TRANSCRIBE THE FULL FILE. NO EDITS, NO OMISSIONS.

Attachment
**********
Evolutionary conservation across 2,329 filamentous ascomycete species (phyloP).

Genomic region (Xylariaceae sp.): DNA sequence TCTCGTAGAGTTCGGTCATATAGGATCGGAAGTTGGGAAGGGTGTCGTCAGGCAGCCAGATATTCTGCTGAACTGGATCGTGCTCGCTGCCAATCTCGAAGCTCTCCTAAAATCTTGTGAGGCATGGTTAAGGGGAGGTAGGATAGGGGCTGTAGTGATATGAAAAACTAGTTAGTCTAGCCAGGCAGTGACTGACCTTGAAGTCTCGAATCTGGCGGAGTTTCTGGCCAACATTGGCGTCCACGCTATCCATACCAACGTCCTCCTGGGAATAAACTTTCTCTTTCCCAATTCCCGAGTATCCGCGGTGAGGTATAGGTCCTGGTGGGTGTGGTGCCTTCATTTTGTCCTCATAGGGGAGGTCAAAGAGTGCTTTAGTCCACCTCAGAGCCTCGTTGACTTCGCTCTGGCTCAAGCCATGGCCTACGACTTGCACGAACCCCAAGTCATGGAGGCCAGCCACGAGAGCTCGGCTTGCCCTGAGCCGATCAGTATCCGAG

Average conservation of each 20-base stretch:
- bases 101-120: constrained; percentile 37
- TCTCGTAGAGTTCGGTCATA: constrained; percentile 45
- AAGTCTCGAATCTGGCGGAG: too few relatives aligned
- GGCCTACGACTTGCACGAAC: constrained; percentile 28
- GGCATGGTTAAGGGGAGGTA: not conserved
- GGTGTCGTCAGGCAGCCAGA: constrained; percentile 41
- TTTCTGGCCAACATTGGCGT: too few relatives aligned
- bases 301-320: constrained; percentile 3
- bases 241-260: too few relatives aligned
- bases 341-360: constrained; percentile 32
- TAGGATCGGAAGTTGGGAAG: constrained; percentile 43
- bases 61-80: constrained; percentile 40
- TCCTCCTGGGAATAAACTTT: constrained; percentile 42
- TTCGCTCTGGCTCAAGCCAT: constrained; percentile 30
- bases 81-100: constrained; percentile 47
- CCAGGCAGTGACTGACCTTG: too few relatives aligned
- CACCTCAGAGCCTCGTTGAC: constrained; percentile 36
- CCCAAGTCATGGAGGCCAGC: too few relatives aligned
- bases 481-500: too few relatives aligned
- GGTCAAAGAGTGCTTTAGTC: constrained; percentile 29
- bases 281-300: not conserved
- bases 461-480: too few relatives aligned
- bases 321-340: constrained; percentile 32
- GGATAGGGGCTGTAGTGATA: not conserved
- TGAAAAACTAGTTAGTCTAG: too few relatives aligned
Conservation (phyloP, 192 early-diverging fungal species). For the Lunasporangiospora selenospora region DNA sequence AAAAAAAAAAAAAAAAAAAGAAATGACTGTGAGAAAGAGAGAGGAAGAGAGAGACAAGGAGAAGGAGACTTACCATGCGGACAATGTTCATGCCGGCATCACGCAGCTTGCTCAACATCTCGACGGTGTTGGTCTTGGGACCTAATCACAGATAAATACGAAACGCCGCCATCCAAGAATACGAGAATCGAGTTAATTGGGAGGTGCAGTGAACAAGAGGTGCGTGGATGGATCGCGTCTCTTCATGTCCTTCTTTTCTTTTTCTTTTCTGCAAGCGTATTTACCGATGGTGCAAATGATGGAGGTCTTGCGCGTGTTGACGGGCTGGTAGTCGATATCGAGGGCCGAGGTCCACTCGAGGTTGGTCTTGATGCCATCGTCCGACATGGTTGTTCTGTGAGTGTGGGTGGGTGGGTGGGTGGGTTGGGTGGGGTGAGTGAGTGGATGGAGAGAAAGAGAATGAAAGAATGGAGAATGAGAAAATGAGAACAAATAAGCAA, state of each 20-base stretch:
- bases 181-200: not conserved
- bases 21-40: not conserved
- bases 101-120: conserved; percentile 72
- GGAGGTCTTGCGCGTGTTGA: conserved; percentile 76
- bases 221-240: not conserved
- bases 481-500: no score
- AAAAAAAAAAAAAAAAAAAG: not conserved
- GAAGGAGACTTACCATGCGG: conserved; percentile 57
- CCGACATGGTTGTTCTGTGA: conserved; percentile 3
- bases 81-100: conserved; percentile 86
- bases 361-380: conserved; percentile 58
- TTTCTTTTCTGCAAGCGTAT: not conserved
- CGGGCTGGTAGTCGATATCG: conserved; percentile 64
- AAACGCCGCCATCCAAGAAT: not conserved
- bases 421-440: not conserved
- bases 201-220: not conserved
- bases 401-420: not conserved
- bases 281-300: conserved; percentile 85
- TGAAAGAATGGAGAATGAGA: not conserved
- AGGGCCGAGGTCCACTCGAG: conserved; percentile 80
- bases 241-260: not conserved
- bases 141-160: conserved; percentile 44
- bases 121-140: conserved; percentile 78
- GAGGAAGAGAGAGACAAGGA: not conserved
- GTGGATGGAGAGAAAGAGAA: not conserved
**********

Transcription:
Evolutionary conservation across 2,329 filamentous ascomycete species (phyloP).

Genomic region (Xylariaceae sp.): DNA sequence TCTCGTAGAGTTCGGTCATATAGGATCGGAAGTTGGGAAGGGTGTCGTCAGGCAGCCAGATATTCTGCTGAACTGGATCGTGCTCGCTGCCAATCTCGAAGCTCTCCTAAAATCTTGTGAGGCATGGTTAAGGGGAGGTAGGATAGGGGCTGTAGTGATATGAAAAACTAGTTAGTCTAGCCAGGCAGTGACTGACCTTGAAGTCTCGAATCTGGCGGAGTTTCTGGCCAACATTGGCGTCCACGCTATCCATACCAACGTCCTCCTGGGAATAAACTTTCTCTTTCCCAATTCCCGAGTATCCGCGGTGAGGTATAGGTCCTGGTGGGTGTGGTGCCTTCATTTTGTCCTCATAGGGGAGGTCAAAGAGTGCTTTAGTCCACCTCAGAGCCTCGTTGACTTCGCTCTGGCTCAAGCCATGGCCTACGACTTGCACGAACCCCAAGTCATGGAGGCCAGCCACGAGAGCTCGGCTTGCCCTGAGCCGATCAGTATCCGAG

Average conservation of each 20-base stretch:
- bases 101-120: constrained; percentile 37
- TCTCGTAGAGTTCGGTCATA: constrained; percentile 45
- AAGTCTCGAATCTGGCGGAG: too few relatives aligned
- GGCCTACGACTTGCACGAAC: constrained; percentile 28
- GGCATGGTTAAGGGGAGGTA: not conserved
- GGTGTCGTCAGGCAGCCAGA: constrained; percentile 41
- TTTCTGGCCAACATTGGCGT: too few relatives aligned
- bases 301-320: constrained; percentile 3
- bases 241-260: too few relatives aligned
- bases 341-360: constrained; percentile 32
- TAGGATCGGAAGTTGGGAAG: constrained; percentile 43
- bases 61-80: constrained; percentile 40
- TCCTCCTGGGAATAAACTTT: constrained; percentile 42
- TTCGCTCTGGCTCAAGCCAT: constrained; percentile 30
- bases 81-100: constrained; percentile 47
- CCAGGCAGTGACTGACCTTG: too few relatives aligned
- CACCTCAGAGCCTCGTTGAC: constrained; percentile 36
- CCCAAGTCATGGAGGCCAGC: too few relatives aligned
- bases 481-500: too few relatives aligned
- GGTCAAAGAGTGCTTTAGTC: constrained; percentile 29
- bases 281-300: not conserved
- bases 461-480: too few relatives aligned
- bases 321-340: constrained; percentile 32
- GGATAGGGGCTGTAGTGATA: not conserved
- TGAAAAACTAGTTAGTCTAG: too few relatives aligned
Conservation (phyloP, 192 early-diverging fungal species). For the Lunasporangiospora selenospora region DNA sequence AAAAAAAAAAAAAAAAAAAGAAATGACTGTGAGAAAGAGAGAGGAAGAGAGAGACAAGGAGAAGGAGACTTACCATGCGGACAATGTTCATGCCGGCATCACGCAGCTTGCTCAACATCTCGACGGTGTTGGTCTTGGGACCTAATCACAGATAAATACGAAACGCCGCCATCCAAGAATACGAGAATCGAGTTAATTGGGAGGTGCAGTGAACAAGAGGTGCGTGGATGGATCGCGTCTCTTCATGTCCTTCTTTTCTTTTTCTTTTCTGCAAGCGTATTTACCGATGGTGCAAATGATGGAGGTCTTGCGCGTGTTGACGGGCTGGTAGTCGATATCGAGGGCCGAGGTCCACTCGAGGTTGGTCTTGATGCCATCGTCCGACATGGTTGTTCTGTGAGTGTGGGTGGGTGGGTGGGTGGGTTGGGTGGGGTGAGTGAGTGGATGGAGAGAAAGAGAATGAAAGAATGGAGAATGAGAAAATGAGAACAAATAAGCAA, state of each 20-base stretch:
- bases 181-200: not conserved
- bases 21-40: not conserved
- bases 101-120: conserved; percentile 72
- GGAGGTCTTGCGCGTGTTGA: conserved; percentile 76
- bases 221-240: not conserved
- bases 481-500: no score
- AAAAAAAAAAAAAAAAAAAG: not conserved
- GAAGGAGACTTACCATGCGG: conserved; percentile 57
- CCGACATGGTTGTTCTGTGA: conserved; percentile 3
- bases 81-100: conserved; percentile 86
- bases 361-380: conserved; percentile 58
- TTTCTTTTCTGCAAGCGTAT: not conserved
- CGGGCTGGTAGTCGATATCG: conserved; percentile 64
- AAACGCCGCCATCCAAGAAT: not conserved
- bases 421-440: not conserved
- bases 201-220: not conserved
- bases 401-420: not conserved
- bases 281-300: conserved; percentile 85
- TGAAAGAATGGAGAATGAGA: not conserved
- AGGGCCGAGGTCCACTCGAG: conserved; percentile 80
- bases 241-260: not conserved
- bases 141-160: conserved; percentile 44
- bases 121-140: conserved; percentile 78
- GAGGAAGAGAGAGACAAGGA: not conserved
- GTGGATGGAGAGAAAGAGAA: not conserved